Earth ChangesS


Harlequin Frog Rediscovered In Remote Region Of Colombia

After 14 years without having been seen, several young scientists supported by the Conservation Leadership Programme (CLP), have rediscovered the Carrikeri Harlequin Frog (Atelopus carrikeri) in a remote mountainous region in Colombia.

harlequin frog
©Conservation Leadership Programme
Carrikeri harlequin frog.

Cloud Lightning

Tornado hits downtown Atlanta, 9 hurt

A tornado struck the heart of downtown Atlanta on Friday night, injuring several people and damaging numerous buildings, including the roof of the Georgia Dome as thousands watched a college basketball game, the city's mayor and witnesses said.

Nine people were taken to hospitals, one in serious condition, as a result of the heavy storm, police said.

Police evacuated the multi-story Omni Hotel, which shares a building with the CNN Center, after high winds smashed many windows and scattered debris including furniture into the street below.

Cloud Lightning

US: Storm Rips Holes in Georgia Dome

ATLANTA - A severe storm ripped away two panels in the side of the Georgia Dome during the Southeastern Conference tournament, sending debris tumbling from the ceiling, halting the Alabama-Mississippi State game and prompting fans to flee for the exits.

Arrow Up

Why queen bees are made and not born

The ability to create bee "super queens" that can shrug off disease has arisen from the discovery of how royal jelly works.

A study of royal jelly, the creamy, thick secretion used to feed honey bee larvae and groom queens, has been discovered to have a powerful effect on genes and scientists now know how to mimic its effects, which will be give them an invaluable new technology to help make resistant bee strains.

©Ryszard Maleszka
The queen bee is indicated by a blue mark


Ornithologists announce discovery of new bird species

The announcement of the discovery of a new bird comes with a twist: It's a white-eye, but its eye isn't white. Still, what this new bird lacks in literal qualities it makes up for as one of the surprises that nature still has tucked away in little-explored corners of the world.

Ornithologists, including one from Michigan State University, describe for science a new species of bird from the Togian Islands of Indonesia - Zosterops somadikartai, or Togian white-eye, in the March edition of The Wilson Journal of Ornithology.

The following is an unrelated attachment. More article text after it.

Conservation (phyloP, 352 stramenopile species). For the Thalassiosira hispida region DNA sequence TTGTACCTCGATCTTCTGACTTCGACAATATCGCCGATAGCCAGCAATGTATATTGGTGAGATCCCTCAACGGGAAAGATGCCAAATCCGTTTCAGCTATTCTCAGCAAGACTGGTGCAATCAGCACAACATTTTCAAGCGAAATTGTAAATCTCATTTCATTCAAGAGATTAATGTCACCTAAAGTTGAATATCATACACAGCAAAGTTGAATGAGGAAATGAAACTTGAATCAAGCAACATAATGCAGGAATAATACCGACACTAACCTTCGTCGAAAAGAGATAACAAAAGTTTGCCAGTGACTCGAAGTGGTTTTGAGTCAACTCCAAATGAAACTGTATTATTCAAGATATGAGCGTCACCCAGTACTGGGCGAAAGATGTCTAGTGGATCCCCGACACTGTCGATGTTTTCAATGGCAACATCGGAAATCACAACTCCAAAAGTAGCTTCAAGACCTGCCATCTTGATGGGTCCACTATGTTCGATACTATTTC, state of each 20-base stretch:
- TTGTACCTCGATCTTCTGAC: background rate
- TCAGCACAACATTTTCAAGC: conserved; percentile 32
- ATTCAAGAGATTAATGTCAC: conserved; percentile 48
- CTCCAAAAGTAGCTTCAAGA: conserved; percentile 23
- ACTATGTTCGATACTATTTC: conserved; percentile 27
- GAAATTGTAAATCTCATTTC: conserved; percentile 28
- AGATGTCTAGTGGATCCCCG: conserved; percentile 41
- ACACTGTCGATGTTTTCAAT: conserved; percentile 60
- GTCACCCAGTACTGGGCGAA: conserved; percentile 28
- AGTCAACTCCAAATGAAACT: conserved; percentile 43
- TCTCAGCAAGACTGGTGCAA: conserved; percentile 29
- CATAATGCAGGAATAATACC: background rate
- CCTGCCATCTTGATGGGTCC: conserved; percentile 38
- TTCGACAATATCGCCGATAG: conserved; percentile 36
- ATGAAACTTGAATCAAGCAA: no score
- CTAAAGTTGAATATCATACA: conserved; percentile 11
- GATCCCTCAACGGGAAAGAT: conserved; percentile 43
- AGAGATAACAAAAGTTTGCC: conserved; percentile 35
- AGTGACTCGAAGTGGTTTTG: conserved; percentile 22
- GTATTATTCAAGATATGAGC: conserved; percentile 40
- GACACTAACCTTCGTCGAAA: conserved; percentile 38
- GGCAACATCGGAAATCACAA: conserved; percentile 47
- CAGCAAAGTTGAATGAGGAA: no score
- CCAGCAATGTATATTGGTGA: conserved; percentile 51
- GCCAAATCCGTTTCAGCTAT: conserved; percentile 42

©Agus Prijono
An artist's rendering of Zosterops somadikartai, or Togian white-eye

Evil Rays

Moderate quake rattles southern Mexico

A moderate earthquake of magnitude 5.7 shook the hilly southern Mexican state of Chiapas on Thursday, but no injuries or serious damage were reported.

The earthquake was centered off Mexico's southern Pacific coast, 60 miles (100 km) west of the city of Tapachula at a depth of 49 miles (79 km), the U.S. Geological Survey said.


Guns and fists as "snow rage" erupts

Although Canada is one of the snowiest countries in the world, a series of violent "snow rage" incidents reveal that even the locals have their limits.


Strong earthquake hits Vanuatu

Wellington -- An earthquake measuring 6.5 on the Richter scale hit the South Pacific Island nation of Vanuatu on Wednesday, the U.S. Geological Survey reported.


4.8-Magnitude Quake Shakes Turkey

Ankara, Turkey - A moderate earthquake shook a small Turkish town near Istanbul but the

The quake on Wednesday had a preliminary magnitude of 4.8 and was felt in Istanbul and other nearby were no immediate reports of injuries or damage.

Bizarro Earth

"A Culture of Death and Destruction"

Some people have likened the Earth to a relatively small lifeboat wheeling in an incredibly vast sea of outer space. If they also think that the sinking of the Titanic was a sad disaster, they will be heartbroken over the tragic devastation when this sort of occurrence happens on a planetary scale...

Recently, I read an article about the death of birds, bats, bees and butterflies across the world [1]. It didn't surprise me. Indeed, we can add to the list ever so many other species, also, heading towards extinction, including Asian elephants, frogs, toads, assorted big cats, polar bears, penguins, tunas, coral, vultures, chimpanzees, apes and dolphins. Indeed, the list goes on and on. Shockingly, there is, seemingly, no end to it.

Comment: Emily Spence is right that our planet is in great peril, but she misses the one main reason why this is so: the promotion of psychopathic thinking and behavior in our societies by psychopathic individuals in positions of influence, who for power, control and gain have been destroying the planet. And our only hope? To learn as much as we can about this disease, so we can eliminate its manifestation in ourselves, but also to be able to distinguish the psychopathic individuals and prevent them from advancing their destructive for all, plans.